1. I mentioned it earlier. 2. the Alarmist rhetoric needs to be tempered simply because any formal change involves a change to the Constitution. referenums have a poor record, Comrade.

  22. good point bb,,,,,,,Morrison will use the use of national powers when it is good for him. Believe that will include against those who do not agree with him. Anyone who is not a ‘quiet Australian’

  23. mundo says:
    Sunday, January 12, 2020 at 5:28 pm
    What’s crystal clear after all this is that Scrott is prime minister of this country until Scrott decides not to be.
    Howard all over again.
    Enjoy the next 10 years folks.
    _________________
    I think that’s about right. The other uncanny similarity with Howard is the level of Labor derangement about ScoMo.

    Obsession and hatred of your opponent and expecting to get shafted by your opponent doesn’t translate to winning. Clinically pulling apart your opponent was something one K.Rudd was able to do in 2007 but no one else in Labor seem’s capable of doing.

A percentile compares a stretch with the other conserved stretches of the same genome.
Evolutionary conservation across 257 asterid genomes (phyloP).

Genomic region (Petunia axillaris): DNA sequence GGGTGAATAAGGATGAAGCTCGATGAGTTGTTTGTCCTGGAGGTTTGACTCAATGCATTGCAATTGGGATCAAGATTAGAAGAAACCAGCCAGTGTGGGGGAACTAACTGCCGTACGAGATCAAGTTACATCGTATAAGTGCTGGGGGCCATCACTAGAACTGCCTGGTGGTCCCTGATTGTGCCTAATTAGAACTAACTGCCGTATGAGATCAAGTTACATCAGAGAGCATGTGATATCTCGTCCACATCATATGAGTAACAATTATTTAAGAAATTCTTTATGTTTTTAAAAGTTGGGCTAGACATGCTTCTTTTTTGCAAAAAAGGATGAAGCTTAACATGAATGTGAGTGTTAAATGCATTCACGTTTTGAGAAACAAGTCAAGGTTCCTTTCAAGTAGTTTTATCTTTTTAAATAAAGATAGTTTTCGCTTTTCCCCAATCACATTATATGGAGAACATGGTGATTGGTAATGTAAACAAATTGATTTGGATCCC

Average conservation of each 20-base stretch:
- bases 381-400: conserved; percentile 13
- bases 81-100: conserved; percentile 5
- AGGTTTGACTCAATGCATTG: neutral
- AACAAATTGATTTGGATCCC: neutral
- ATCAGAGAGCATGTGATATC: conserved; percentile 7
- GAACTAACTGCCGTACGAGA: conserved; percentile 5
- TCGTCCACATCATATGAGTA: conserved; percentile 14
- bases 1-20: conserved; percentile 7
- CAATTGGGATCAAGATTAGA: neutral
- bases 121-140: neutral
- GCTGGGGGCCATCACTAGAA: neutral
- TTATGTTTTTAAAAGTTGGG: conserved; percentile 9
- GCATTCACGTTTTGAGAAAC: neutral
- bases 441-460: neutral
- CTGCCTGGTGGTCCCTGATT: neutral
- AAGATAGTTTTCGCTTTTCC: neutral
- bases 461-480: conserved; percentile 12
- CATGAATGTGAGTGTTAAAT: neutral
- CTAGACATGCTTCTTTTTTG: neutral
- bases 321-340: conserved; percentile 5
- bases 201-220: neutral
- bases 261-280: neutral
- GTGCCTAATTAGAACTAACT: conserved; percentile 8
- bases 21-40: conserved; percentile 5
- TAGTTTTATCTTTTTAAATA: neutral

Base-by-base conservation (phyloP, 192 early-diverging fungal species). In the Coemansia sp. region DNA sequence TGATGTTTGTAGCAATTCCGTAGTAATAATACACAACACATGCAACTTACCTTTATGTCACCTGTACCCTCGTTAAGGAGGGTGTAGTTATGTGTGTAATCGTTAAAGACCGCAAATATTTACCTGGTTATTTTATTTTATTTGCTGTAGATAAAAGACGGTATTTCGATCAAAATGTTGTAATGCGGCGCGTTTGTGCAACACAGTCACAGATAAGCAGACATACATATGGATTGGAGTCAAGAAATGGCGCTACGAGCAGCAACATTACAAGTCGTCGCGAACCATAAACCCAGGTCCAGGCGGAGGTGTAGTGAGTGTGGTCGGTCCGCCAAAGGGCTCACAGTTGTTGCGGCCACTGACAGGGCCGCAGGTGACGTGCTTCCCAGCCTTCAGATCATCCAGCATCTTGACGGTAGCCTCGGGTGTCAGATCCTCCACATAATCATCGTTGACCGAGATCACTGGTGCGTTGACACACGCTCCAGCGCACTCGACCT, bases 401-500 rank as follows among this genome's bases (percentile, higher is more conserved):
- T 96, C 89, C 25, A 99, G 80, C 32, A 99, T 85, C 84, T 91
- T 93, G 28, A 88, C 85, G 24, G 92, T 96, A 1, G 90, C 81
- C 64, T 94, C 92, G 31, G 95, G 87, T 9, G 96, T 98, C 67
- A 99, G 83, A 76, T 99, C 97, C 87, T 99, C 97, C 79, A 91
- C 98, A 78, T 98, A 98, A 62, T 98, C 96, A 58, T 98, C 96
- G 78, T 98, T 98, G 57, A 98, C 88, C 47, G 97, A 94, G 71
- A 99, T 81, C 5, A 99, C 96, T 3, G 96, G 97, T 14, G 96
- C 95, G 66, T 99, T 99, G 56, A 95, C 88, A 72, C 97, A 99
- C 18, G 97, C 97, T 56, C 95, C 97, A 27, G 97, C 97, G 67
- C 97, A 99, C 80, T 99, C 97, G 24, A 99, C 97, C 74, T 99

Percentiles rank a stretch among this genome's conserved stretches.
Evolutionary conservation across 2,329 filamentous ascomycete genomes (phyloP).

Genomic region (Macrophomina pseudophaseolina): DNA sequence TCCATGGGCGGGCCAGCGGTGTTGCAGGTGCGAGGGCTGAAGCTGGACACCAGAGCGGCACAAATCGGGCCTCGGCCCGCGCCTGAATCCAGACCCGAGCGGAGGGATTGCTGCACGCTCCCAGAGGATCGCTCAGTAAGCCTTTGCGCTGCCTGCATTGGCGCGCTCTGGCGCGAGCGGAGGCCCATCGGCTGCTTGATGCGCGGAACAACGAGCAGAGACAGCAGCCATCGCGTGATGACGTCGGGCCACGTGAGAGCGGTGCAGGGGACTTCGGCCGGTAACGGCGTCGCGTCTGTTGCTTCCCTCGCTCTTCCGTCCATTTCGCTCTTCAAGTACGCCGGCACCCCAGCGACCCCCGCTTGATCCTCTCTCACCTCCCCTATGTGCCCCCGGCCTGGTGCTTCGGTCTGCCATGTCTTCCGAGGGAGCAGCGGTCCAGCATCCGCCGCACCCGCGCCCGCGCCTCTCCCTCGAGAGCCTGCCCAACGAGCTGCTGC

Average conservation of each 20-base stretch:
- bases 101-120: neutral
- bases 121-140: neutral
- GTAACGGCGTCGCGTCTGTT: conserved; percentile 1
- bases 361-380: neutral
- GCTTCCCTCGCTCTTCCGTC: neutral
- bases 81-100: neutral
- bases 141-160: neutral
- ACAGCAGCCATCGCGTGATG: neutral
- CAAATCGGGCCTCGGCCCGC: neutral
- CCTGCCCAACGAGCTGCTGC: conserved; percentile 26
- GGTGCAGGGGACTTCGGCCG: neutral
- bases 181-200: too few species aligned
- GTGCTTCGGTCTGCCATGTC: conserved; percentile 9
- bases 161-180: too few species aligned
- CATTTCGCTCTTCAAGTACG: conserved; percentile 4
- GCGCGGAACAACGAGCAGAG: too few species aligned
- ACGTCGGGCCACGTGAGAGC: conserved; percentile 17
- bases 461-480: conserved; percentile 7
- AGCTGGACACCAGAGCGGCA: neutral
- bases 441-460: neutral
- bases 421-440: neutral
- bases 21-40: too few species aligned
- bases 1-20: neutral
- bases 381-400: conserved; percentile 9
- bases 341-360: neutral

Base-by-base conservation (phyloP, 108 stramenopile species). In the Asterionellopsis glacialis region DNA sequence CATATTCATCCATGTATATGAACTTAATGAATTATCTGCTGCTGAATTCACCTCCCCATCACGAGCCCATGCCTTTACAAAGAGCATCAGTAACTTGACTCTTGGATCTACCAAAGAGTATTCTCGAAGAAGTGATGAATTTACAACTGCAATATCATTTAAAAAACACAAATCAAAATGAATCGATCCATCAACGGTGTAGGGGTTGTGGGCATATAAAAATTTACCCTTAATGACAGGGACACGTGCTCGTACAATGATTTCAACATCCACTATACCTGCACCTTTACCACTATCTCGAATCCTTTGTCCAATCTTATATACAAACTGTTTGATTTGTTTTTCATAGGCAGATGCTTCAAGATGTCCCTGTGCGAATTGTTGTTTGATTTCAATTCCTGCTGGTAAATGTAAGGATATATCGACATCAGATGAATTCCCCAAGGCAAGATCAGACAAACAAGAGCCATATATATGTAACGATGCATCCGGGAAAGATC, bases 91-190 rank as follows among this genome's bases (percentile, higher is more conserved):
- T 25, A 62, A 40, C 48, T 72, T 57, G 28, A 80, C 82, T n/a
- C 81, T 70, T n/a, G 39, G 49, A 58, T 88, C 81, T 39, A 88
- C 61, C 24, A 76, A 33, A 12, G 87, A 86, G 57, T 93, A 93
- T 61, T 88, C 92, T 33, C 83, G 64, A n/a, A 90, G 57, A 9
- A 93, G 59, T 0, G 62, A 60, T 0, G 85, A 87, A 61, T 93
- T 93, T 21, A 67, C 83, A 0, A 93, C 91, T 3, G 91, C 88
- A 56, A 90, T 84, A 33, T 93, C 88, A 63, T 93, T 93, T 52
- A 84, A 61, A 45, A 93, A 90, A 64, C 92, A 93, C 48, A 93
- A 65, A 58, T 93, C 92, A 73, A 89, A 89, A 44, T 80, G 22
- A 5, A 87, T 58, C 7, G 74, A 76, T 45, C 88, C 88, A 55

It does come back to leadership – Labor needs a popular leader but one who can ruthlessly reform the party. What Cheryl Kernot showed is one needs to be of the tribe to be able to change it. That’s a combination which unfortunately doesn’t grow on trees – especially given the hack nature of modern Labor.

    I suspect it also probably requires a realisation that future majority Labor governments are highly unlikely – and counter intuitively pushing for electoral and constitutional reform for broad coalitions of the Left.

  24. Meanwhile in the NT…

    Torrential rain was greeted like an old friend in Northern Territory communities this weekend after a tropical weather system induced record-breaking deluges across the Top End.

    Colossal downpours drenched the Northern Territory on Friday, with the small island of Dum In Mirrie south-west of Darwin receiving 562mm in 24 hours — an amount the Bureau of Meteorology (BOM) confirmed is a new Northern Territory record.

    The rains came as part of a tropical low system stalked the North Australian cost and threatened to hit Darwin as a tropical cyclone.